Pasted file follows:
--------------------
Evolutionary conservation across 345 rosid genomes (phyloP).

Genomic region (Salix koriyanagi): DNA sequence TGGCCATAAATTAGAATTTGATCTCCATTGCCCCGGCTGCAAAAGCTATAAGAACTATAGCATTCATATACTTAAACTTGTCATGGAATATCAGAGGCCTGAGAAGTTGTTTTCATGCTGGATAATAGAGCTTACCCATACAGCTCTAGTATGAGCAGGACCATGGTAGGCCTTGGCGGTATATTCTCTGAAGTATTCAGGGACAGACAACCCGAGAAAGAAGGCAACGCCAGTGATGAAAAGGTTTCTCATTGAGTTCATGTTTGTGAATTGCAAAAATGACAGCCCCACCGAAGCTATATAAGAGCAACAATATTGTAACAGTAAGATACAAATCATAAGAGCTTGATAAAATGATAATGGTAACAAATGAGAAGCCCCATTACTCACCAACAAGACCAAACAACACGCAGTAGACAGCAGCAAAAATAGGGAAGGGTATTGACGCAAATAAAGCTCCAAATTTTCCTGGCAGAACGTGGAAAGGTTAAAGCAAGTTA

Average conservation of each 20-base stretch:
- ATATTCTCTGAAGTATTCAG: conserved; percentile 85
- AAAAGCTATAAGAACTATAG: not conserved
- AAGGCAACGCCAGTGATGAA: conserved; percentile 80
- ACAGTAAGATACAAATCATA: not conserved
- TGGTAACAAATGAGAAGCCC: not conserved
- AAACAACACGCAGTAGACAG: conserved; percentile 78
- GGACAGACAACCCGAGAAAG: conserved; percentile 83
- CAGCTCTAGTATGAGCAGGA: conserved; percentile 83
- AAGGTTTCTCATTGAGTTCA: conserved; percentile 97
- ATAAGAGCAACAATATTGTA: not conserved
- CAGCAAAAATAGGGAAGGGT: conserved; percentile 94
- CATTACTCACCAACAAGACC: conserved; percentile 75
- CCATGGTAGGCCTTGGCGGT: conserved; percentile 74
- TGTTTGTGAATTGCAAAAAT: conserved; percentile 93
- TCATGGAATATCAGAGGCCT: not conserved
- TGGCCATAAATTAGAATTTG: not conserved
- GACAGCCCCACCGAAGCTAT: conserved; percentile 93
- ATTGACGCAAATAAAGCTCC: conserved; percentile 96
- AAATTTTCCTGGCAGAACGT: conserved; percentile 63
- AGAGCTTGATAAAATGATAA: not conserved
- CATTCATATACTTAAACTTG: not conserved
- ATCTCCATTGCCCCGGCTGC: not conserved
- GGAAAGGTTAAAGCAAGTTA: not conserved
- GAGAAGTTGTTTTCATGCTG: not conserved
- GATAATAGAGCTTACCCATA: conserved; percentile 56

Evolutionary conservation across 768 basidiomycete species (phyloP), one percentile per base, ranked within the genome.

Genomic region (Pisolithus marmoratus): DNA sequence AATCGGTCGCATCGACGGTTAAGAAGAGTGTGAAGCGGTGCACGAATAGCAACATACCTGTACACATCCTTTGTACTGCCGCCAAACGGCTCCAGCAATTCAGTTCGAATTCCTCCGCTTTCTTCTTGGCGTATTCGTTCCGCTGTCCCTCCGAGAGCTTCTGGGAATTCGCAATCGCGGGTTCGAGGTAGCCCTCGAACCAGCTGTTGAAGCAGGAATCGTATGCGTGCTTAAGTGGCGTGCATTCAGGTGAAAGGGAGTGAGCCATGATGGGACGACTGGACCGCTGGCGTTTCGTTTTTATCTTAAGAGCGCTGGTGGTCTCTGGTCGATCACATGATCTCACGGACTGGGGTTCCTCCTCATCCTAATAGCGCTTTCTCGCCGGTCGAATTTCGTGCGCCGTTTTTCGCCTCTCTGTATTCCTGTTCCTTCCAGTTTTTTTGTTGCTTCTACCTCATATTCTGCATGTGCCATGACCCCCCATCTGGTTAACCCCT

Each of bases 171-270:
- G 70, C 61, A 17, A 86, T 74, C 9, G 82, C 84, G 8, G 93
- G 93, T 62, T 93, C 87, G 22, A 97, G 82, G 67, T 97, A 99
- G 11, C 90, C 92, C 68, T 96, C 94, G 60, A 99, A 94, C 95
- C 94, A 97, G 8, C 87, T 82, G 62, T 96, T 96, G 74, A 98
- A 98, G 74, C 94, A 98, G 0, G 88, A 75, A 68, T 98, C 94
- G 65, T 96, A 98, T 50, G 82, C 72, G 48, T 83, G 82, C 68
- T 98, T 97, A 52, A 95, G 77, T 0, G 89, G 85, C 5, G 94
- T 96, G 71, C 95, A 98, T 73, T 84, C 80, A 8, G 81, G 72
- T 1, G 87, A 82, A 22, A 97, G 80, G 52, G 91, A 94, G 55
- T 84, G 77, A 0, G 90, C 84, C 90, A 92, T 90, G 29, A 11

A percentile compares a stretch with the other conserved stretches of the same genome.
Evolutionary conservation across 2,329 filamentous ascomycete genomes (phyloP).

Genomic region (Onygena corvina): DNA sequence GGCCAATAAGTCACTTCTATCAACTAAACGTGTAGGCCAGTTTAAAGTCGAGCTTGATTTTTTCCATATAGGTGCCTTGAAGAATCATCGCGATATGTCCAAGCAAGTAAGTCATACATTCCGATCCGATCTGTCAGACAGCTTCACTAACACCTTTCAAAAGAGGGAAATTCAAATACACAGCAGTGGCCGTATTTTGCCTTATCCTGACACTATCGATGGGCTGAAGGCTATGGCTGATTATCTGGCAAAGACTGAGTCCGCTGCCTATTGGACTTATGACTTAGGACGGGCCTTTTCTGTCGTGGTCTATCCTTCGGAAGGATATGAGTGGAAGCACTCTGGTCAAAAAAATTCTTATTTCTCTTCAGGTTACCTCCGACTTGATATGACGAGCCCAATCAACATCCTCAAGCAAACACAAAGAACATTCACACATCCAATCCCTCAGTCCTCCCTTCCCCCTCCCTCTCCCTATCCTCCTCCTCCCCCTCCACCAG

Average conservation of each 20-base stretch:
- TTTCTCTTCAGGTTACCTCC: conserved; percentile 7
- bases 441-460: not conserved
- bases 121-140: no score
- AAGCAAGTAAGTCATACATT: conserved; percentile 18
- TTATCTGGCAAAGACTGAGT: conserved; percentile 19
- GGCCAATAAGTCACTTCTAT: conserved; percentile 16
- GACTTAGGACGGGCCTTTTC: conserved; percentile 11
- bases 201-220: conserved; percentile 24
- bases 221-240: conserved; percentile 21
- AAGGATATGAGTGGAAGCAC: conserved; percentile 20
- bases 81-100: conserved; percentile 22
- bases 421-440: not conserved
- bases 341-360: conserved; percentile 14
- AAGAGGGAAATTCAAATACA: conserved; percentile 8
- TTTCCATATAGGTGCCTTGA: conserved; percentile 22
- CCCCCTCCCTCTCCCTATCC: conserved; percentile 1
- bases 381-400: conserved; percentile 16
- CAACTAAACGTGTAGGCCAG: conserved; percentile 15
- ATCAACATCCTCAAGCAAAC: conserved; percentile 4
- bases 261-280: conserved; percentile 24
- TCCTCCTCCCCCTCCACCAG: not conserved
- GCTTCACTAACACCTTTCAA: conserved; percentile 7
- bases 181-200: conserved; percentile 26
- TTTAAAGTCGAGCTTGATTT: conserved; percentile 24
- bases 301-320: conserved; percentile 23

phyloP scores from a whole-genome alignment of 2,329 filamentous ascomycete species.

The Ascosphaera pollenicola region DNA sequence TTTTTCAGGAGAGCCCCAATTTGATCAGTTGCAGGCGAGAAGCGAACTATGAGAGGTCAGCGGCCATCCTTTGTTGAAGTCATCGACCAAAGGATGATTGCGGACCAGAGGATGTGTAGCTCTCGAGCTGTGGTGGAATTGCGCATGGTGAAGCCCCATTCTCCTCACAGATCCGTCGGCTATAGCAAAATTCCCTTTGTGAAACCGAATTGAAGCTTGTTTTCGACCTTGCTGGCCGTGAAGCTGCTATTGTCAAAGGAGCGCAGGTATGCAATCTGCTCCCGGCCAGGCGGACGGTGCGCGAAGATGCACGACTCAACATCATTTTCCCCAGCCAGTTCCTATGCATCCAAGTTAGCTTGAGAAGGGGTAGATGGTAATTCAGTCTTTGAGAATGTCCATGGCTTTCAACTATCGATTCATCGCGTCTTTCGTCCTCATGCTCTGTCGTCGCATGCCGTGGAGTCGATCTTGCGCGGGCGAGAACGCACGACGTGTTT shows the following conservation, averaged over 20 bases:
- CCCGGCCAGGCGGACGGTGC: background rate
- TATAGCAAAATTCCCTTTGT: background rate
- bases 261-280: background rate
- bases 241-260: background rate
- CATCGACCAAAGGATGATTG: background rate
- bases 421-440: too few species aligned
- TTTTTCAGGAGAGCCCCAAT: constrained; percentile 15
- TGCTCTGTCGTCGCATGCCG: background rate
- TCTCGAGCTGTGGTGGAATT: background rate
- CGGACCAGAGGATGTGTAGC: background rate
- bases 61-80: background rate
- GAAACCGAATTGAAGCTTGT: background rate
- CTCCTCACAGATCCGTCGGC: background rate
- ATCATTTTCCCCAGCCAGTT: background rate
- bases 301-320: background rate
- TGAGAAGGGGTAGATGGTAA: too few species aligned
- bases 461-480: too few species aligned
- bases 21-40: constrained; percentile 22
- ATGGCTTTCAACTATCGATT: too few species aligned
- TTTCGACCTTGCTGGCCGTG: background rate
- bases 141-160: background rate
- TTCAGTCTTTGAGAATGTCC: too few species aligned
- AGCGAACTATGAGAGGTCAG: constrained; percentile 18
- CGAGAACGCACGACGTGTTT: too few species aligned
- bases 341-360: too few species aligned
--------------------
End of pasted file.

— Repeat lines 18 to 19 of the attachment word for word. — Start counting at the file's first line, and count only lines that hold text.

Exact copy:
- TCATGGAATATCAGAGGCCT: not conserved
- TGGCCATAAATTAGAATTTG: not conserved